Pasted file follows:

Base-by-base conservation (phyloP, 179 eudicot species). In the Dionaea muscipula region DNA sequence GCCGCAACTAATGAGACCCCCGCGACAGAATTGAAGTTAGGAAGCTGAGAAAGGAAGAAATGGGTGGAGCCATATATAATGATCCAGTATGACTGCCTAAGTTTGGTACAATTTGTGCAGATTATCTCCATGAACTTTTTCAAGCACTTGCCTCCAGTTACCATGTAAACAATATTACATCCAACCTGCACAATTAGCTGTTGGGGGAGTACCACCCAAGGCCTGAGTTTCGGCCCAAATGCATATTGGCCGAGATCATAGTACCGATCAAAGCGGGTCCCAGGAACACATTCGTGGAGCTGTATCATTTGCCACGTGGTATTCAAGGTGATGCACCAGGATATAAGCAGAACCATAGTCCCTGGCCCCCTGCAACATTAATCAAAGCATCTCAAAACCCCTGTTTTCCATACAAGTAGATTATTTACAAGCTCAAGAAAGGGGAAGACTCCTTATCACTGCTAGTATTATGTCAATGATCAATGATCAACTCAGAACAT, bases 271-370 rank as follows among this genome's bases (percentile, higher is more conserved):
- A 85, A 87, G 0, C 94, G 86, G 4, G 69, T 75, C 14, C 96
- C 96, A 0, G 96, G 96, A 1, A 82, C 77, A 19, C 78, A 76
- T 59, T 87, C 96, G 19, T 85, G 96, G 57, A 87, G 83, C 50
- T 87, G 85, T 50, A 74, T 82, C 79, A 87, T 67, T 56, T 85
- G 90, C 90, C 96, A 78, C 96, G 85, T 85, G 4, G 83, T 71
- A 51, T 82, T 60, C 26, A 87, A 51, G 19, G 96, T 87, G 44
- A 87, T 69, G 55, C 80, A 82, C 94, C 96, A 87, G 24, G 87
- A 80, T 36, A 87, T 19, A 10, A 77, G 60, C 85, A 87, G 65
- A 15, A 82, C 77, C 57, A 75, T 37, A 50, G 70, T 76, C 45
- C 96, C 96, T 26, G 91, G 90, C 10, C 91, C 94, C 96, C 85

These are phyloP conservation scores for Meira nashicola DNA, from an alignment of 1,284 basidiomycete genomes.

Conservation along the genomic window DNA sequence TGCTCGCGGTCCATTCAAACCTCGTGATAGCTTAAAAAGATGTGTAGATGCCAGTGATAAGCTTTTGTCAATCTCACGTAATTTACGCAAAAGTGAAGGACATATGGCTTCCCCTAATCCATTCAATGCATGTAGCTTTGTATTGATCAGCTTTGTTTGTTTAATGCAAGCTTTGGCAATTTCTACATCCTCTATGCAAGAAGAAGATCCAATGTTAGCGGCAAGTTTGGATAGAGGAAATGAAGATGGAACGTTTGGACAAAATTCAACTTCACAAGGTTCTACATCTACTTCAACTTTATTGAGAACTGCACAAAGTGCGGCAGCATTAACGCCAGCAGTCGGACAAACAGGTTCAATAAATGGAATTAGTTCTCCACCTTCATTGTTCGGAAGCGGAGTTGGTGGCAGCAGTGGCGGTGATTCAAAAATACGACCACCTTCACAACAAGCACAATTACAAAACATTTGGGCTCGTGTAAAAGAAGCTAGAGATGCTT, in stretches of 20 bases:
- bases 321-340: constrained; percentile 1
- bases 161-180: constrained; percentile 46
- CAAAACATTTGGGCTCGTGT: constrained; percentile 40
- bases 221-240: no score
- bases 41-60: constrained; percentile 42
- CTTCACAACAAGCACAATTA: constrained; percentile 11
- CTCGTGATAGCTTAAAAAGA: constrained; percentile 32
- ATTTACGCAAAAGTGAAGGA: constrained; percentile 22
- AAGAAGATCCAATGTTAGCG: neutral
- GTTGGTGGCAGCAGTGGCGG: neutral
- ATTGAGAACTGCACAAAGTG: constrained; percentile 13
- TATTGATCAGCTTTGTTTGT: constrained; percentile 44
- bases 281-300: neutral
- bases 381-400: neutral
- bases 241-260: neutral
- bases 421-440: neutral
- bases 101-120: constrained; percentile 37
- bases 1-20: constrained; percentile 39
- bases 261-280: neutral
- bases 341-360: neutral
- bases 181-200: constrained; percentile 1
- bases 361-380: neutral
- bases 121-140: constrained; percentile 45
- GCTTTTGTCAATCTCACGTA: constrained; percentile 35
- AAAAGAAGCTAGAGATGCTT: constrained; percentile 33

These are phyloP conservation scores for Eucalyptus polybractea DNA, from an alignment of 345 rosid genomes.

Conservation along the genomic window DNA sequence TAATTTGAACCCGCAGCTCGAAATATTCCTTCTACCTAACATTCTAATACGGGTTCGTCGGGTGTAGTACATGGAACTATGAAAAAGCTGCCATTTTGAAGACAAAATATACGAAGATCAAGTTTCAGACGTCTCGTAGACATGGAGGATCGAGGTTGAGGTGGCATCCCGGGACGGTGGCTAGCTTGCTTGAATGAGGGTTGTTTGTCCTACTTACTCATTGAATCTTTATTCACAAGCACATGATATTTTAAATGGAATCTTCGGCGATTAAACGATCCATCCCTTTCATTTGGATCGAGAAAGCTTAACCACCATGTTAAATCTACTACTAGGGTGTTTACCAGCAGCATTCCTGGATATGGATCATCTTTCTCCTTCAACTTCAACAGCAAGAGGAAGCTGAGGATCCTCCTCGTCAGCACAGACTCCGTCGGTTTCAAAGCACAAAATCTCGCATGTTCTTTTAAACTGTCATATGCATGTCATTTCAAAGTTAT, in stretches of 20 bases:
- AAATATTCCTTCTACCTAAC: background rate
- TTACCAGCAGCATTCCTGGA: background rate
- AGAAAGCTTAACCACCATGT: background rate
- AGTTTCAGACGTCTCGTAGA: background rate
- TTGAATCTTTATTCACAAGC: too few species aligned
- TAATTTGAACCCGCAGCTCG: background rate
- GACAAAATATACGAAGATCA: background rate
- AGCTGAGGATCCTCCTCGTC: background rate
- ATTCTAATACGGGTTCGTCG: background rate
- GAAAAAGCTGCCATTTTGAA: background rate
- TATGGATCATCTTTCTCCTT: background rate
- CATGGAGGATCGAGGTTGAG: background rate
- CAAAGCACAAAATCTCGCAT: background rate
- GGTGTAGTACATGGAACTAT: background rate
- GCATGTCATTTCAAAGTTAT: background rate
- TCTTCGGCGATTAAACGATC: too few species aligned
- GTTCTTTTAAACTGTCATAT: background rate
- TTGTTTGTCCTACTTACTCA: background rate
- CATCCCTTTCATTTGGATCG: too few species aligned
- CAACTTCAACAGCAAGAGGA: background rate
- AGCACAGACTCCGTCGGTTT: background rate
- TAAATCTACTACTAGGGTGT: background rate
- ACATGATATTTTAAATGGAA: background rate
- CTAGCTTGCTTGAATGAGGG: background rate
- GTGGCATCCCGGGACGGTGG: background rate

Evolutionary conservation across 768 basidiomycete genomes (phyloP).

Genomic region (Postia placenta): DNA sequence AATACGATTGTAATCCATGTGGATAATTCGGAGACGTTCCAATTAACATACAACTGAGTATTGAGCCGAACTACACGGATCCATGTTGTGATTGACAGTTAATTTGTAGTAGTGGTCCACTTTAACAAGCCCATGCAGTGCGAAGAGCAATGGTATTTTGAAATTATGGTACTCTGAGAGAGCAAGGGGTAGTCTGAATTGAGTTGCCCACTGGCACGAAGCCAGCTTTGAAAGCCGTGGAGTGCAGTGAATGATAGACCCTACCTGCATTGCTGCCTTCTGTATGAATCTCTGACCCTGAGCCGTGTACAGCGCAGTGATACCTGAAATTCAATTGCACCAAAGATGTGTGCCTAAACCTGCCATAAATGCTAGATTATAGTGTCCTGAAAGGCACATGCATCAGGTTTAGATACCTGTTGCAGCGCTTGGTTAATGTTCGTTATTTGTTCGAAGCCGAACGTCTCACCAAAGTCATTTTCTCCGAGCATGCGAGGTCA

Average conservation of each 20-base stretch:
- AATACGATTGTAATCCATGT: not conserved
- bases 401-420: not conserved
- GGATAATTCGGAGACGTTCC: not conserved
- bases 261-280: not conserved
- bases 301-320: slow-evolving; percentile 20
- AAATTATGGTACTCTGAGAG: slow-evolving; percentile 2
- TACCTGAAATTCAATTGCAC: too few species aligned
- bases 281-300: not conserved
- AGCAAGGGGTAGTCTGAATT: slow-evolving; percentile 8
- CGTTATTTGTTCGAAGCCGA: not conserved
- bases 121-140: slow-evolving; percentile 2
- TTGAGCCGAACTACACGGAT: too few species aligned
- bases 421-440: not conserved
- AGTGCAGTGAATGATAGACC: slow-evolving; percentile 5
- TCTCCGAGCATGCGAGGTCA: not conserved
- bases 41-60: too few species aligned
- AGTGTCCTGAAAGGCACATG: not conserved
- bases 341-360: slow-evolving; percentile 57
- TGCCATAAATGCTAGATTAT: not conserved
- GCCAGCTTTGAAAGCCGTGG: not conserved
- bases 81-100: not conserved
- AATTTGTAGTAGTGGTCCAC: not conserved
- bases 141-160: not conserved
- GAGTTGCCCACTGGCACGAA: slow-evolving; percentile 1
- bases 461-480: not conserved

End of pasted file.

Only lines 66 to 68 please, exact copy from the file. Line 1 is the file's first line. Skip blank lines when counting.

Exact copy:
Evolutionary conservation across 768 basidiomycete genomes (phyloP).

Genomic region (Postia placenta): DNA sequence AATACGATTGTAATCCATGTGGATAATTCGGAGACGTTCCAATTAACATACAACTGAGTATTGAGCCGAACTACACGGATCCATGTTGTGATTGACAGTTAATTTGTAGTAGTGGTCCACTTTAACAAGCCCATGCAGTGCGAAGAGCAATGGTATTTTGAAATTATGGTACTCTGAGAGAGCAAGGGGTAGTCTGAATTGAGTTGCCCACTGGCACGAAGCCAGCTTTGAAAGCCGTGGAGTGCAGTGAATGATAGACCCTACCTGCATTGCTGCCTTCTGTATGAATCTCTGACCCTGAGCCGTGTACAGCGCAGTGATACCTGAAATTCAATTGCACCAAAGATGTGTGCCTAAACCTGCCATAAATGCTAGATTATAGTGTCCTGAAAGGCACATGCATCAGGTTTAGATACCTGTTGCAGCGCTTGGTTAATGTTCGTTATTTGTTCGAAGCCGAACGTCTCACCAAAGTCATTTTCTCCGAGCATGCGAGGTCA

Average conservation of each 20-base stretch: